(Oromocentre, Melbourne, 05 February 2012) In recent years, investigations and reports carried out by independent organizations have described the steadily worsening human rights picture in Ethiopia. A 2007 report from the UN committee that monitors the implementation of the International Convention on the Elimination of all Forms of Racial Discrimination (ICERD) was “alarmed” to find that security forces have been “systematically targeting” certain ethnic groups. It cited evidence of “summary executions, rape of women and girls, arbitrary detention, torture, humiliations, and destruction of property and crops of members of those communities.”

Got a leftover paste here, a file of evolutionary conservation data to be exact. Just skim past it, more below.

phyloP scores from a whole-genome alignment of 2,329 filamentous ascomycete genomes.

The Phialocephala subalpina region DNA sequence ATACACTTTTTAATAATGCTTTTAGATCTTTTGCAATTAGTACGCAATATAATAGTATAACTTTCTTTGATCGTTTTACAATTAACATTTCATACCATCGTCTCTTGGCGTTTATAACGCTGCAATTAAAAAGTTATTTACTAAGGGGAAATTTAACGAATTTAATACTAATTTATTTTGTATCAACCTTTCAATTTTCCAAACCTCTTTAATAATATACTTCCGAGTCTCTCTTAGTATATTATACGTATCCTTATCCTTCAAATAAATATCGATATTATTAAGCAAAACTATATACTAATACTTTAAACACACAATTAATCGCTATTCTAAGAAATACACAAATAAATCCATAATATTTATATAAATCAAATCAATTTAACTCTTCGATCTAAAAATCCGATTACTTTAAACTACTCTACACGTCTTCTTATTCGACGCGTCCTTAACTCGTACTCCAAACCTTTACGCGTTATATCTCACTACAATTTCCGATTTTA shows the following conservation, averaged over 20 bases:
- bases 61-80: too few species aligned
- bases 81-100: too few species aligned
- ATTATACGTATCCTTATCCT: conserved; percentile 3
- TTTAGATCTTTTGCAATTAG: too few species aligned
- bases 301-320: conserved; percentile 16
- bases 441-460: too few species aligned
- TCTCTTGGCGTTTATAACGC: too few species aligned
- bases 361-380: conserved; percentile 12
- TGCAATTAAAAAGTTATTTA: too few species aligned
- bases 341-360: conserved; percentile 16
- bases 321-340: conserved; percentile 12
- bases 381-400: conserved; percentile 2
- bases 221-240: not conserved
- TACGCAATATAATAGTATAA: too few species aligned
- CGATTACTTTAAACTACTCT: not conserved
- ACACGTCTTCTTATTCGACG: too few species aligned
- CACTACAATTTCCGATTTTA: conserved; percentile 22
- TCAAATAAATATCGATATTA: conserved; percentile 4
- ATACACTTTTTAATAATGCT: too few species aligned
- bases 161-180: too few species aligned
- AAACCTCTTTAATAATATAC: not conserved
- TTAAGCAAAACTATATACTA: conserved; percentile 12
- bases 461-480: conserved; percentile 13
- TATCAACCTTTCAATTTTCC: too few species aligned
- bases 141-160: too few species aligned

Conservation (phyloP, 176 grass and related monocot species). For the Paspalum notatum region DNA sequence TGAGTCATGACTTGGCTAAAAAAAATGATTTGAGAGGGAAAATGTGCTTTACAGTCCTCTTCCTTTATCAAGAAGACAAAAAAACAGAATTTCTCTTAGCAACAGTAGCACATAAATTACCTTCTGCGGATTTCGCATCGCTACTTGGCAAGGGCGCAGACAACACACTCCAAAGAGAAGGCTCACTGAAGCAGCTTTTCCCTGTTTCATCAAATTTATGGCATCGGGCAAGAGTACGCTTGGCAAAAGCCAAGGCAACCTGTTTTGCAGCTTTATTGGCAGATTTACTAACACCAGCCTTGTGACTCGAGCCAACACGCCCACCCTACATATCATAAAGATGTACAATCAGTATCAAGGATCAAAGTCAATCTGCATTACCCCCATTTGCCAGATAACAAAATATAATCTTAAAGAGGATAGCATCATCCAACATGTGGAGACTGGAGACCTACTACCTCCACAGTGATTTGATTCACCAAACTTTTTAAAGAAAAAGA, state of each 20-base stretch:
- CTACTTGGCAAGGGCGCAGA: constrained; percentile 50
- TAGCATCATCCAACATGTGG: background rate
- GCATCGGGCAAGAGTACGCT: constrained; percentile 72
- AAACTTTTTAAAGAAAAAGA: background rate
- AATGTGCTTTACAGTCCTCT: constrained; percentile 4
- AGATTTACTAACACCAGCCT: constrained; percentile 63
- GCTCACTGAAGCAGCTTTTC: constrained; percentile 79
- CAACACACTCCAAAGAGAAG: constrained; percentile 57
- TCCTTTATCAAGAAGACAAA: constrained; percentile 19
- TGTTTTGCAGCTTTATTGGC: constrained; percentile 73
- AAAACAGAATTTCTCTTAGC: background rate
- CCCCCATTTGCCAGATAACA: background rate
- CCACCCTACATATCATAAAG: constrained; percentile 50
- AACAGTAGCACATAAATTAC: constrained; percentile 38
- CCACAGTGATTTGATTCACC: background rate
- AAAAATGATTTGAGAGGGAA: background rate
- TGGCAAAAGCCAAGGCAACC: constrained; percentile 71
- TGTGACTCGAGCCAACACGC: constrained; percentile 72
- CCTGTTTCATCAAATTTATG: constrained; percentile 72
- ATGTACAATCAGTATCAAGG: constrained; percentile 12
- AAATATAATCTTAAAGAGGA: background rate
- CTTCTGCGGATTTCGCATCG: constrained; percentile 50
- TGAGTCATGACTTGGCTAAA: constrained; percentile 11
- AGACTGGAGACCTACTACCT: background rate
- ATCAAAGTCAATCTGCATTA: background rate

According to Care2.com analysis, the new January 2012 Human Rights Watch (HRW) report about Gambella confirms what the Oakland Institute (OI) and its partner organization, Solidarity Movement for a New Ethiopia (SMNE), uncovered in several recent reports on Ethiopia, where indigenous people and local communities are being coerced and forcibly moved from their lands to make room for large-scale agricultural plantations. The report criticizes the Ethiopian government policy of forced villagization–the resettling of indigenous people from land that is being leased for commercial agriculture. Many of the estimated 70,000 people being relocated are Anuak pastoralists.